On social media, Babbitt recorded combative videos about immigration policy, while expressing her support for a border wall. In early September, she tweeted a picture from a Trump boat parade in San Diego wearing a shirt that said, “We are Q,” referring to QAnon, the far-right conspiracy theory. The tweet also included the hashtag “#WWG1WGA,” an acronym used by supporters who believe in the claims that Trump was battling a group of “deep state” child abusers.

Babbitt also retweeted messages calling for Vice President Pence to resign and be charged with treason, videos of Trump rallies and photos of the president’s supporters flying to D.C. for the protests.

At a morning presser with DC Mayor Muriel Bowser, DC Metro Police Chief Robert J. Contee III stated that Babbitt was most recently a resident of Maryland. Bowser reiterated her call for DC statehood and asked that Congress transfer the authority over the DC National Guard to the DC mayor. Currently, unlike the states, the DC National Guard answers to the Secretary of the Navy, which delayed deployment yesterday.

The LAT's John Myers writes that California Senate Republican Leader Shannon Grove (R-Bakersfield) tried to stir the pot by claiming the offenders were part of left-wing "Antifa."

The Republican leader of the California state Senate posted, then quickly deleted, a tweet Wednesday accusing the mob that overran the U.S. Capitol in Washington of being led by the leftist, anti-fascist group known as antifa and not supporters of President Trump.

State Sen. Shannon Grove (R-Bakersfield) added a comment to a tweet first posted by Lin Wood, a Georgia attorney who has filed unsuccessful lawsuits in support of Trump’s effort to overturn election results in several key states. Wood’s tweet included photos he alleged without proof were of an antifa member present inside the hallways of the Capitol after a violent, pro-Trump mob stormed the building during proceedings by the House and Senate to certify the electoral college results for President-elect Joe Biden and Vice President-elect Kamala Harris.

“Patriots don’t act like this!!!” Grove wrote in the retweet of Lin’s post. “This was Antifa.”

A representative for the Senate Republican Caucus said Grove deleted the original tweet after realizing it was “incomplete.” A revised tweet, posted later in the afternoon, said that the violence in Washington was the “way Antifa behaves” and called the mob’s actions “unacceptable and unAmerican.”

A team at The Bee report on the protests at the State Capitol:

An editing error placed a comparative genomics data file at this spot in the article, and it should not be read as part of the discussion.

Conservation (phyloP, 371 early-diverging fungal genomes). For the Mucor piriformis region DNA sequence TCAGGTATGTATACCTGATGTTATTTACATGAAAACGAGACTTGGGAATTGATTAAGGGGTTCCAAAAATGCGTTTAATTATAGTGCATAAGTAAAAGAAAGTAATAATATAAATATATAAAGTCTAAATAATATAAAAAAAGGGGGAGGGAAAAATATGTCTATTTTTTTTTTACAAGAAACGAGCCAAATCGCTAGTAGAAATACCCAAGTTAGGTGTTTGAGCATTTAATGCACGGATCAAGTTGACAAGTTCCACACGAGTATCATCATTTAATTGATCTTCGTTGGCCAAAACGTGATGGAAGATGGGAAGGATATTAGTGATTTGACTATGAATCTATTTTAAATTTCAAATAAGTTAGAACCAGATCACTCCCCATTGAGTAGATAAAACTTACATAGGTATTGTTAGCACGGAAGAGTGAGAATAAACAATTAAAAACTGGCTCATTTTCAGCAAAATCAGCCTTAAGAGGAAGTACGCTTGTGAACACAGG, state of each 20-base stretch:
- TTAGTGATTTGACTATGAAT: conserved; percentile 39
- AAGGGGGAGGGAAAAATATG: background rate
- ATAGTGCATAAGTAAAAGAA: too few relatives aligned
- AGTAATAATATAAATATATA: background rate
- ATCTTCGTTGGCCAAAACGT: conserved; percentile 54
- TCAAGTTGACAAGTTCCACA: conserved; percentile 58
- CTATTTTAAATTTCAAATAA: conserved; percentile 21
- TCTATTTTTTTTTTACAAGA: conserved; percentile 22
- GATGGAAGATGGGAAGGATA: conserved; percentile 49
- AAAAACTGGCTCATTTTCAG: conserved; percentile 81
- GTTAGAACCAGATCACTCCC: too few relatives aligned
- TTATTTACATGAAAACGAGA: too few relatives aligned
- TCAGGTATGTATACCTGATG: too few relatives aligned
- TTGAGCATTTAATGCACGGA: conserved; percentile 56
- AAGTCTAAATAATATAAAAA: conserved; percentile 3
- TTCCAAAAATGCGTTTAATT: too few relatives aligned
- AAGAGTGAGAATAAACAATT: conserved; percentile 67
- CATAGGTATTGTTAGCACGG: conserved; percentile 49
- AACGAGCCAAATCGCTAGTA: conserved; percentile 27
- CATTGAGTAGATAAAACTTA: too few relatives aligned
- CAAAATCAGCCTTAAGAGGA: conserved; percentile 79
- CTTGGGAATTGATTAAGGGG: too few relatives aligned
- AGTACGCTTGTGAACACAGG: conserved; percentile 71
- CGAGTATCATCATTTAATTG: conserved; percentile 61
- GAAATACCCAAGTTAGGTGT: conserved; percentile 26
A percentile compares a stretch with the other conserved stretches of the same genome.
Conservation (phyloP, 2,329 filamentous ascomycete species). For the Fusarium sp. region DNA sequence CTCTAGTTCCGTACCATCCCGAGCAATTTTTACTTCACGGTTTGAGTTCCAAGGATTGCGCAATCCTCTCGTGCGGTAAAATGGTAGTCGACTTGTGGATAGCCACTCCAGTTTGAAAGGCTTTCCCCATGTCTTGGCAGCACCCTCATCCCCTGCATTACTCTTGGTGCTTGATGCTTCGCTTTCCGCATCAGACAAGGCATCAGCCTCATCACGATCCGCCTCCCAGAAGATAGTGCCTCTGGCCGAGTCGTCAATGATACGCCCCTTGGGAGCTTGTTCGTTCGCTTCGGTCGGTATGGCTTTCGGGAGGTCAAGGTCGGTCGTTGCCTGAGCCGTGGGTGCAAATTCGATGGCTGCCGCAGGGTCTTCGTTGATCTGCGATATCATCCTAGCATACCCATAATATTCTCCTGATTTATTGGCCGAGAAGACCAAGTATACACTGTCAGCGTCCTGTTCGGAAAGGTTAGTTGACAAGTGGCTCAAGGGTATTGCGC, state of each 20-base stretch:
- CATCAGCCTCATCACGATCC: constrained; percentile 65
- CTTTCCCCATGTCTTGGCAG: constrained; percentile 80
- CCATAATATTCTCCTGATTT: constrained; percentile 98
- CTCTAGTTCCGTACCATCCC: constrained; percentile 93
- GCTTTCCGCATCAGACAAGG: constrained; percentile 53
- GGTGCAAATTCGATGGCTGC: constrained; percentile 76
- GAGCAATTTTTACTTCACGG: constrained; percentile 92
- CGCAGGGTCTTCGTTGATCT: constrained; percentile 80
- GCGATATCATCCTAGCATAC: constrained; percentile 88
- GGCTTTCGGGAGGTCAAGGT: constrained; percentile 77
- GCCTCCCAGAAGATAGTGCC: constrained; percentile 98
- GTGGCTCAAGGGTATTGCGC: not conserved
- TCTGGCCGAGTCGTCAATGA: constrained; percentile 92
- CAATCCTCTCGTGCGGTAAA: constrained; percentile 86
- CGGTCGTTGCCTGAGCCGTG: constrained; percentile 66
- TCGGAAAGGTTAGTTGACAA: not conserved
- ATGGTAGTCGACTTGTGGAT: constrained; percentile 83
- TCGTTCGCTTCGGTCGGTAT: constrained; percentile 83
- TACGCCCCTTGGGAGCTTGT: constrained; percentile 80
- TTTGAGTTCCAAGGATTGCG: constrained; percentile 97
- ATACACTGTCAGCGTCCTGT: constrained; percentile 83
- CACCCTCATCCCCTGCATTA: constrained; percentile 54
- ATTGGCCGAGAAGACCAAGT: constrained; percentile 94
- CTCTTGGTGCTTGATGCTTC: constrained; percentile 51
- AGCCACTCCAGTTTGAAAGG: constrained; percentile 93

By the afternoon, the rally in Sacramento escalated to clashes between Trump supporters and a smaller group who gathered at the state Capitol in opposition. Sacramento police officials said they moved-in to separate the opposing groups. A few hours later, most of those gathered for the Trump rally had dispersed.

The rally was somewhat calm as it began Wednesday morning. Trump supporters stood near the Capitol grounds listening to rally organizers speak to the crowd. It appeared there were a handful of members of the far-right group known as the Proud Boys at Wednesday’s Trump rally, as well as numerous pro-Trump vehicles circling the area.

EVICTIONS AND STIMULUS: Given everything going on yesterday, Governor Newsom canceled his planned 2pm COVID-19 update "out of an abundance of caution to Governor’s Office staff due to the events transpiring at the U.S. Capitol."

It appears that the focus of the update would have been his support for extending the eviction moratorium for unpaid rent attested to under penalty of perjury as related to the COVID-19 pandemic beyond the scheduled expiration date of January 31 with support of David Chiu's AB 15, which would extend it to December 31, 2021. It further extends the period of time to repay the debt from February 1, 2025 to January 1, 2026.

Along with the eviction moratorium extension was the announcement in a press release of a proposed "Golden State Stimulus." Governor Newsom is asking the Legislature to quickly approve a $600 check to all California recipients of the California Earned Income Tax Credit in 2019, including those who filed with an Individual Taxpayer Identification Number (ITIN), which undocumented individuals without a Social Security Number use to file taxes. From the release:

The payments would be sent out to tax year 2019 CalEITC recipients in February and March 2021. ITIN taxpayers, who are newly eligible for the CalEITC, would receive the additional tax refund after they file their 2020 tax return, typically in February through April of 2021. The timing of these refunds is meant to immediately help low-income households with expenses like food and rent. Last year, nearly 3.9 million CalEITC tax returns were filed, and the program put $1.1 billion back in the pockets of hardworking Californians.